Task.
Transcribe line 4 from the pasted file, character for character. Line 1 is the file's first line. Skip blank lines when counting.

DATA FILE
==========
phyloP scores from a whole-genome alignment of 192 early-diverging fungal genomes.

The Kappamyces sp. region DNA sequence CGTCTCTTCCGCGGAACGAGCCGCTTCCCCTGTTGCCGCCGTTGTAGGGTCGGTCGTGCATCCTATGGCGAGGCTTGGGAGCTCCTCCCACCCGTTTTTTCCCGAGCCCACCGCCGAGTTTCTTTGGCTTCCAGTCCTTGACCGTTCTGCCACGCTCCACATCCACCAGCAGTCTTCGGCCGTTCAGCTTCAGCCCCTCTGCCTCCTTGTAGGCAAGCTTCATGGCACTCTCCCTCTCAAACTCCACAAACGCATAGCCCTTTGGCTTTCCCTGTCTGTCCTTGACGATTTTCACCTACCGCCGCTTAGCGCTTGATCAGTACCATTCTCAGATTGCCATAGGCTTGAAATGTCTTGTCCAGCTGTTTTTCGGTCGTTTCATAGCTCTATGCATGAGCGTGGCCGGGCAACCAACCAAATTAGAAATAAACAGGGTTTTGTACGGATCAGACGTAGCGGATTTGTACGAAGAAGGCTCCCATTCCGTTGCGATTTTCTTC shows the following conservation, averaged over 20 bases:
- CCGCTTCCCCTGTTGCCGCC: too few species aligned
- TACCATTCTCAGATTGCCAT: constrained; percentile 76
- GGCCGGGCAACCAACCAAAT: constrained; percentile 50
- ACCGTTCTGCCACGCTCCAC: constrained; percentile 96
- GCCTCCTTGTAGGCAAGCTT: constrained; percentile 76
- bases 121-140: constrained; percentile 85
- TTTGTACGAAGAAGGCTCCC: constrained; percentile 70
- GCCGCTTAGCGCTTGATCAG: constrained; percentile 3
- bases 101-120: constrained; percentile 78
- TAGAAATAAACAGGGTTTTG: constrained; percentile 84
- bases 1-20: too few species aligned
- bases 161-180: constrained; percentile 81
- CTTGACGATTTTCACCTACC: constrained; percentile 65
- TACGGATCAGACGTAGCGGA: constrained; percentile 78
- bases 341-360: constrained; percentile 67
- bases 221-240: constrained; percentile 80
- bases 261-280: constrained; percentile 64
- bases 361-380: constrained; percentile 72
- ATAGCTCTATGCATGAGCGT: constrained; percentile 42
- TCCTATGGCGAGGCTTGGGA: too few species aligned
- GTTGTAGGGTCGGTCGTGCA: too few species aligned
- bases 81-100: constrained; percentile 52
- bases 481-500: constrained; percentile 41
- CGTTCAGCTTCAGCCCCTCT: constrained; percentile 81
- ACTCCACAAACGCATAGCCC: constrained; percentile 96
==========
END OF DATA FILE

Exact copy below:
- TACCATTCTCAGATTGCCAT: constrained; percentile 76